While C++ is an efficient programming language, C++Builder is a productive environment for it. Easy tune and debug with its integrated debugger, fast coding with CodeInsight, powerful editor, and an amazing visual designer that allows you to create complex layouts without writing any line of code.
Nevertheless, new features exponentially growth the codebase, and increased its complexity, at about 10,000 LOC (lines of code), everything on par with the more than 400 file extensions that are supported, needing to handle more than 100 command-line plugins each one with its own syntax.
In current times when everything is smart, FileOptimizer is too, being able to detect filetypes by analyzing its contents, and do not relying in its file extension. On the user perspective this means that if a GIF image is stored as Myimage.file, the logic in FileOptimizer will transparently determine it is a GIF. On the coding side, the detection engine uses magic bytes in headers for most common files, thanks to the capabilities of C++ to deal with bytes and memory blocks, in fact, the key design aspects that were in place when designing C and C++.
What lessons have you learned from the success of FileOptimizer?
I highly doubt the success and the longevity of FileOptimizer could be possible without C++Builder. First of all, we have the continued evolution of C++ and Embarcadero’s C++ Builder, just imagine it were created in “classic” Visual Basic 6, a tool without real support nor compatibility since years ago.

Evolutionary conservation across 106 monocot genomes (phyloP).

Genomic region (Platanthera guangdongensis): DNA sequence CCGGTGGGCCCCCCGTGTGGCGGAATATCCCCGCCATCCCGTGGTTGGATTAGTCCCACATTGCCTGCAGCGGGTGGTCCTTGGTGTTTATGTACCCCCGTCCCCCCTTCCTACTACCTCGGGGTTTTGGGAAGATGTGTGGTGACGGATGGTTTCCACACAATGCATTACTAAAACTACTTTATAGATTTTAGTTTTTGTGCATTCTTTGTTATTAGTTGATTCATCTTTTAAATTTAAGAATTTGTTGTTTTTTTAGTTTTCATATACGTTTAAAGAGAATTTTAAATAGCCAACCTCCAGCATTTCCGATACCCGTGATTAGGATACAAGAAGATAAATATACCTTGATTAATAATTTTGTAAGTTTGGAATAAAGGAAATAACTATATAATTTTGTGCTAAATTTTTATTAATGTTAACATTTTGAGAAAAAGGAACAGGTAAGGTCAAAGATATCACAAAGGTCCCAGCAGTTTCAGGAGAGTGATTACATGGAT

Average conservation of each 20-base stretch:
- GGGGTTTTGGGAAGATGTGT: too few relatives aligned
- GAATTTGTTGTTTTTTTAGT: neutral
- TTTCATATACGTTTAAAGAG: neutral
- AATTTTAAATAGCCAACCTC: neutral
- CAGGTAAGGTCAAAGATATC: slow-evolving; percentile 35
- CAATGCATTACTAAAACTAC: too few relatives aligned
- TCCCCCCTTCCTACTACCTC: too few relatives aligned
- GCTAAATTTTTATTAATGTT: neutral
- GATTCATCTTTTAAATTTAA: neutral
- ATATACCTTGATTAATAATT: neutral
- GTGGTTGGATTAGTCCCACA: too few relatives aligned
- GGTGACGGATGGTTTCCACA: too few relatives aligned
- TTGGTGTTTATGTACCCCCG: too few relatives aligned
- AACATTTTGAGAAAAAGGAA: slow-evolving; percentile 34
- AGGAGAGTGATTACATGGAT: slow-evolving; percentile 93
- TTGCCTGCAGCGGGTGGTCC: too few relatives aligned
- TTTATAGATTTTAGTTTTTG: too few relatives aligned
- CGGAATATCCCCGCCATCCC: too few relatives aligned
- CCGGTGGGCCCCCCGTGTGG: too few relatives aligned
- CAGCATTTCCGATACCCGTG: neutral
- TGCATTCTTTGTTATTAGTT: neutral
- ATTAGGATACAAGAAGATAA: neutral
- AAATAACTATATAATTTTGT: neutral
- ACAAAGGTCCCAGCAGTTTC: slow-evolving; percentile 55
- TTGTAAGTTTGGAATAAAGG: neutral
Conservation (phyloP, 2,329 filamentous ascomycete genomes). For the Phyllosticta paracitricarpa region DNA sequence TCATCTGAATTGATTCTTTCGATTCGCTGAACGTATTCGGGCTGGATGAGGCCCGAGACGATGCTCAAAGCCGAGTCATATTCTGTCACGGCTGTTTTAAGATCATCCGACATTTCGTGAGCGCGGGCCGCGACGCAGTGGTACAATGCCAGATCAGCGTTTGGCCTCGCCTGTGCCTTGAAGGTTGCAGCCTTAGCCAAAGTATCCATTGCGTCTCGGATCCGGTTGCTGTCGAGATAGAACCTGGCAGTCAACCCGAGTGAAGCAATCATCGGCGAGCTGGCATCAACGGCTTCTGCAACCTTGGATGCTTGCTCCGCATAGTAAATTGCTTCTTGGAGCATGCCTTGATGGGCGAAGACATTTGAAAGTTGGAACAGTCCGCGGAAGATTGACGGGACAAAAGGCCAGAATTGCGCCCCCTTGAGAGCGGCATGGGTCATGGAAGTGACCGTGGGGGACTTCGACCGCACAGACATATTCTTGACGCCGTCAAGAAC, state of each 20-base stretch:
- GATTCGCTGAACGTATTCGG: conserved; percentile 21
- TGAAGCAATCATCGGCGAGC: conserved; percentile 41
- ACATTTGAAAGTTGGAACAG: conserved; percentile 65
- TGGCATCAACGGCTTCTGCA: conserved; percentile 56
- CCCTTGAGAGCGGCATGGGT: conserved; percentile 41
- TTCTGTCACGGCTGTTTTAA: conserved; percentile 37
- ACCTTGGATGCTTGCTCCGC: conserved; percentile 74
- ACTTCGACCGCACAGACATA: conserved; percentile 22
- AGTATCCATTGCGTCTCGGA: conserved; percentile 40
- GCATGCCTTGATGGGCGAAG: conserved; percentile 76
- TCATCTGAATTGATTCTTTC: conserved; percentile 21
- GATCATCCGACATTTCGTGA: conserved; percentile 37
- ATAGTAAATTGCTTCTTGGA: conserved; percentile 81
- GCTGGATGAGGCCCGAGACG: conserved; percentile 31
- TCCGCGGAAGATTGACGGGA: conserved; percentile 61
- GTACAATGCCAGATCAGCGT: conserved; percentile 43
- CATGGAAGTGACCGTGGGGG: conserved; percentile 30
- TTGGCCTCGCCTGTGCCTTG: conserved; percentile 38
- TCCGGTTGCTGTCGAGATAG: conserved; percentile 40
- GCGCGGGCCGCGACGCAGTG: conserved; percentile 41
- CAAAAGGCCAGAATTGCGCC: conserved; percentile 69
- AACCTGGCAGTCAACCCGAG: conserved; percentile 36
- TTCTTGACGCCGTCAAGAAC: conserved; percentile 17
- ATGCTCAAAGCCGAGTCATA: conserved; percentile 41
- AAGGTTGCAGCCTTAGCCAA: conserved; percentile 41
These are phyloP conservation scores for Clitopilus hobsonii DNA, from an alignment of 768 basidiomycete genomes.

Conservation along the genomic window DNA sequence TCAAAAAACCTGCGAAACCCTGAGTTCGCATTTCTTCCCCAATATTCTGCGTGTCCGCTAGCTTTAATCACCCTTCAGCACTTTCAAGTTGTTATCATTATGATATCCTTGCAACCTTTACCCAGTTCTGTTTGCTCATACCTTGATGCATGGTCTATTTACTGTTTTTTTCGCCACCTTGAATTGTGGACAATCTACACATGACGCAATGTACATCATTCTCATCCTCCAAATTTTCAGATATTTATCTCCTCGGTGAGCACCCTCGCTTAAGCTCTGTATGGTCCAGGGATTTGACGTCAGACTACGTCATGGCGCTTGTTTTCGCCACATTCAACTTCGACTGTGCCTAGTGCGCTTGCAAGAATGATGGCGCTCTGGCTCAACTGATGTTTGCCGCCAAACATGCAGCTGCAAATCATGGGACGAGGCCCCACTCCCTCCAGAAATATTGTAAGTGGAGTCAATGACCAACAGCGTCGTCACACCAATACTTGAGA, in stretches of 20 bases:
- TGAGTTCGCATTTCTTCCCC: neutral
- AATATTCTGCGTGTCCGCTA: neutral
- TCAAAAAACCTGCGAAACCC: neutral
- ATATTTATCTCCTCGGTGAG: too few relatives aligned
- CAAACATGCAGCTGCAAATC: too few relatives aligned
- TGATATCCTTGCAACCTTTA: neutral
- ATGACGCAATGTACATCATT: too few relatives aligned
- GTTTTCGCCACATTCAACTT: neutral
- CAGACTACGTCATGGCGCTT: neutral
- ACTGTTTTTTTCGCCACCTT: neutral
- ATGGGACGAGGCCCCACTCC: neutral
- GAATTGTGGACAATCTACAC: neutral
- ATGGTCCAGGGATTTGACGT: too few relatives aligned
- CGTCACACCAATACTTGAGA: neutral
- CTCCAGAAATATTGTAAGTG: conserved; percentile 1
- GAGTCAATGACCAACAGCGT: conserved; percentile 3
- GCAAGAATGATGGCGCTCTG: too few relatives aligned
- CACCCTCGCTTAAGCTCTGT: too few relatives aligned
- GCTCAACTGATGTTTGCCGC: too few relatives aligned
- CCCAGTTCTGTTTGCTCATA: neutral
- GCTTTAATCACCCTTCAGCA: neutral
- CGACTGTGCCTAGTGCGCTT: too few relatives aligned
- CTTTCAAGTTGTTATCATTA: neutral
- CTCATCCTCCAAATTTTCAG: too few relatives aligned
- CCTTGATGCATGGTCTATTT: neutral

Second argument would the maturity, C++Builder is a stable solution with a well know and documented paradigm that makes it fast to learn, and easy to master.
Finally, even if less common nowadays, we have its compatibility and performance. A tool that is capable to work even in a Windows XP machine with 256 MB of memory, but that will extract all the power on a last generation Windows 11 box with 64 GB of memory.
You can find FileOptimizer at SourceForge: https://nikkhokkho.sourceforge.io/static.php?page=FileOptimizer
This article was submitted as part of our Enterprise Article Showcase. If you have a success story to tell about a project which makes use of RAD Studio with Delphi or C++ Builder, or any of our other great enterprise products please get in touch, you could be featured too and win a prize! Read all about it here: Enterprise Article Showcase